23rd

Talker’s Block

September 2011

By

While Admiral Stavridis routinely says the below in an elegant fashion…Seth Godin comes at it from another direction.

No one ever gets talker’s block. No one wakes up in the morning, discovers he has nothing to say and sits quietly, for days or weeks, until the muse hits, until the moment is right, until all the craziness in his life has died down.

Why then, is writer’s block endemic?

The reason we don’t get talker’s block is that we’re in the habit of talking without a lot of concern for whether or not our inane blather will come back to haunt us. Talk is cheap. Talk is ephemeral. Talk can be easily denied.

We talk poorly and then, eventually (or sometimes), we talk smart. We get better at talking precisely because we talk. We see what works and what doesn’t, and if we’re insightful, do more of what works. How can one get talker’s block after all this practice?

Writer’s block isn’t hard to cure.

Just write poorly. Continue to write poorly, in public, until you can write better.

I believe that everyone should write in public. Get a blog. Or use Squidoo or Tumblr or a microblogging site. Use an alias if you like. Turn off comments, certainly–you don’t need more criticism, you need more writing.

Do it every day. Every single day. Not a diary, not fiction, but analysis. Clear, crisp, honest writing about what you see in the world. Or want to see. Or teach (in writing). Tell us how to do something.

If you know you have to write something every single day, even a paragraph, you will improve your writing. If you’re concerned with quality, of course, then not writing is not a problem, because zero is perfect and without defects. Shipping nothing is safe.

The second best thing to zero is something better than bad. So if you know you have write tomorrow, your brain will start working on something better than bad. And then you’ll inevitably redefine bad and tomorrow will be better than that. And on and on.

Write like you talk. Often.

So, start by doing something. You don’t have to follow Seth’s ideas. Go small. Comment on a blog or a news story. Join an online forum AND comment. Write notes for the Plan of the Day. Dare the slings and arrows of the others who are also working at bettering their own writing (or just blathering along full of sound and fury).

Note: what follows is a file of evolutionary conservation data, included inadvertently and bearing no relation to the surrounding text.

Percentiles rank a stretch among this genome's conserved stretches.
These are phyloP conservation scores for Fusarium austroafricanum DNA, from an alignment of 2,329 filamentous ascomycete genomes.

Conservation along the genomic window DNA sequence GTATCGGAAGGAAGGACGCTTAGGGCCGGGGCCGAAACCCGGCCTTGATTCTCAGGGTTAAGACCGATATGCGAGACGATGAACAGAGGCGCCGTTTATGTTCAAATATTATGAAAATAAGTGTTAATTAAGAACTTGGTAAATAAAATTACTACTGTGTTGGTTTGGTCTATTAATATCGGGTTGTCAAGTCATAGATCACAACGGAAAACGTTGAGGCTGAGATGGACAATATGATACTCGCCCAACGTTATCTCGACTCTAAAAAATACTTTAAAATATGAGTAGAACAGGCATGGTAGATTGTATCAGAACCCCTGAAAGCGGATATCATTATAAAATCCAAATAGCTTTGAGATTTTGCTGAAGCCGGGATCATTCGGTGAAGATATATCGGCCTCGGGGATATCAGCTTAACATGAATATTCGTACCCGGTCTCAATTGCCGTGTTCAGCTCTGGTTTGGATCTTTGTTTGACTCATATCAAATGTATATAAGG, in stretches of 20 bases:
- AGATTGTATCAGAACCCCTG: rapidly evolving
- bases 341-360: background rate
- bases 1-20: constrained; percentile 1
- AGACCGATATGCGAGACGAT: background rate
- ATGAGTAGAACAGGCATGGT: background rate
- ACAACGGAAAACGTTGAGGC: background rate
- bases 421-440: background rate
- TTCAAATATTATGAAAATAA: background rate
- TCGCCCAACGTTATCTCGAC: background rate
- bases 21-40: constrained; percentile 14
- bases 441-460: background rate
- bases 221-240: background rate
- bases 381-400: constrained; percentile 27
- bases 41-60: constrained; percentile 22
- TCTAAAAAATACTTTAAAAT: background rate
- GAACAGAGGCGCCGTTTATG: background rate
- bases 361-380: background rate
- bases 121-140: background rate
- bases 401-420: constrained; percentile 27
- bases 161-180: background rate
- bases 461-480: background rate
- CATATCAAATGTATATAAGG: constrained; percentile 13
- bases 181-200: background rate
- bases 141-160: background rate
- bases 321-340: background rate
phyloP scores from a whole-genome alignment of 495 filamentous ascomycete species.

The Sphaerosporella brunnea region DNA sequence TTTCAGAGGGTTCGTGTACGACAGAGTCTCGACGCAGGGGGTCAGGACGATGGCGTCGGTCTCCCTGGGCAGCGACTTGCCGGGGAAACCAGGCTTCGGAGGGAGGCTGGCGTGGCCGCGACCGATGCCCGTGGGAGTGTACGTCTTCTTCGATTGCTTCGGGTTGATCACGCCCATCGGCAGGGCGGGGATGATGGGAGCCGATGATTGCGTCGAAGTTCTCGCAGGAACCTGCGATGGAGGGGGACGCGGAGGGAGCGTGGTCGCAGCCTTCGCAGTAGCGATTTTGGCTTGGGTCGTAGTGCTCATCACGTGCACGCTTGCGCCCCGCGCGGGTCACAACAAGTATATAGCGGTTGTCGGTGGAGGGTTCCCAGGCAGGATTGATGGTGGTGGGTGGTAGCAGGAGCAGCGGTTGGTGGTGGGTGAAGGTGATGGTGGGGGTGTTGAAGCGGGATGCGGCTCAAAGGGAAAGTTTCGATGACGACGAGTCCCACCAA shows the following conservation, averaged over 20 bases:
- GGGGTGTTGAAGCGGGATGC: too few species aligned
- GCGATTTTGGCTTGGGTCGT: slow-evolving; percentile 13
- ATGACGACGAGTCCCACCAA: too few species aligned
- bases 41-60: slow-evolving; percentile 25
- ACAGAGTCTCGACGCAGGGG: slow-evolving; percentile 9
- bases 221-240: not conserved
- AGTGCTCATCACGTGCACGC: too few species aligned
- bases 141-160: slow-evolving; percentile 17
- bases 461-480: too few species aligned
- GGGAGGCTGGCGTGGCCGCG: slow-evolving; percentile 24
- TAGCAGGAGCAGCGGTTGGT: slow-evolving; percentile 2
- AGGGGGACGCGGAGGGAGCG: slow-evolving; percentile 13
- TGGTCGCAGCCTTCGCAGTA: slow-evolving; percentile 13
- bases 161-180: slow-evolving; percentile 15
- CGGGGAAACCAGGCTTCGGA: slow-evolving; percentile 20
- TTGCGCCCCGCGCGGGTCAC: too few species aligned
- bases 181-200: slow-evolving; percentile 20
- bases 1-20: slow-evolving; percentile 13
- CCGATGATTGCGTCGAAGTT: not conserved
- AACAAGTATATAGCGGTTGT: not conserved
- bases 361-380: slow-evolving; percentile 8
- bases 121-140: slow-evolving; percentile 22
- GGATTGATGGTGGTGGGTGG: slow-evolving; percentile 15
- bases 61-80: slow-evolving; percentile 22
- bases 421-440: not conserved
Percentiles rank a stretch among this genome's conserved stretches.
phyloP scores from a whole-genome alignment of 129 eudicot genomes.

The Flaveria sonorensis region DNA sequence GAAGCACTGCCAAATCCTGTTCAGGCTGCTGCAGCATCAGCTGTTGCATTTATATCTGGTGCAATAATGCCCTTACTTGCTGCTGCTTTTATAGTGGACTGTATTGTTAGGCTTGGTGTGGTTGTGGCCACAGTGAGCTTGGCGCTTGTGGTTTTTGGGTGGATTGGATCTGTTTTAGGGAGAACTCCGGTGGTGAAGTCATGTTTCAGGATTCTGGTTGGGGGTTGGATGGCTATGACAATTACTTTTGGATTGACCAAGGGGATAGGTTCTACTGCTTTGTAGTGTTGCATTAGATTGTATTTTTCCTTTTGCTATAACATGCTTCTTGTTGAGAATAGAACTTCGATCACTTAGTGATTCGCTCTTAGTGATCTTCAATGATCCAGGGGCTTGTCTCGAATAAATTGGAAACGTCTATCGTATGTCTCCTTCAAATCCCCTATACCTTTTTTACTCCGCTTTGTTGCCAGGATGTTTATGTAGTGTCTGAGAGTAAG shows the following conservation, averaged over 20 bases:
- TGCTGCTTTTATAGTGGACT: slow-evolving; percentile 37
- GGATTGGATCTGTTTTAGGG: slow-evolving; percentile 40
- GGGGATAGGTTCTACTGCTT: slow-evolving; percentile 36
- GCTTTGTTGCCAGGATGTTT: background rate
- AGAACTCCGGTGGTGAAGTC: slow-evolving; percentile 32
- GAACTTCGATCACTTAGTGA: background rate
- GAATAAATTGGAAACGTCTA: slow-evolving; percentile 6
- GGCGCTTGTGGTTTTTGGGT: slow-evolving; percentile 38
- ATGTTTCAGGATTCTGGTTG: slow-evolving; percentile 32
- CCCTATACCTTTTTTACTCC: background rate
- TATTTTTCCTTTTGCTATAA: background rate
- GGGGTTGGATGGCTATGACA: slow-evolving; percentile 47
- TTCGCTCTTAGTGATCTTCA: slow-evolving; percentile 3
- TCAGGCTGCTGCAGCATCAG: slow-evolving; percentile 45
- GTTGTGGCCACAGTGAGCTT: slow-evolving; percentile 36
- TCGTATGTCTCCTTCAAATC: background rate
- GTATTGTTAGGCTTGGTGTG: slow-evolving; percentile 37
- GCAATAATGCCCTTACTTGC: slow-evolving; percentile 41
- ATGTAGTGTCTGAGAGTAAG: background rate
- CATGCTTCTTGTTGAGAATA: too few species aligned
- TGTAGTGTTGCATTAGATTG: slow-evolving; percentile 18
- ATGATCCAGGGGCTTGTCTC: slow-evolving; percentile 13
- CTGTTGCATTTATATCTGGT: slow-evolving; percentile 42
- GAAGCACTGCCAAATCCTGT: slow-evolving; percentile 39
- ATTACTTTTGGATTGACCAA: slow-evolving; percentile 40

But practice, practice, practice. Over and over and over again. I hear lots of great conversations with great viewpoints that never make it to the written, and retained, word. Share them. Practice.




Posted by M. Ittleschmerz in Uncategorized


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  • Solon

    A resounding AMEN! from the congregation. More of this would be a forcing function for rigorous thought…which, ultimately, would result is fewer dumb decisions. Well said!

  • Mike M.

    I’m reminded of Robert Heinlein’s advice to aspiring writers:

    1. You must write.
    2. You must finish what you write.
    3. You must put what you wrote on the market.
    4. You must keep it on the market until it sells.
    5. You must not rewrite anything without a committment to buy.

  • http://zenpundit.com J. Scott Shipman

    Hi Mike M., I wish there were a “like” button!

  • http://smadanek.blogspot.com Ken Adams

    I must argue against Godin’s claim that “[n]o one wakes up in the morning, discovers he has nothing to say and sits quietly.” Plenty of people do this. Personally, I do it most every day. I would like to get better at it, but my wife, my coworkers, and my employer insist on breaking into my train of non-speech.
    Can’t we all just sit and think for a while?

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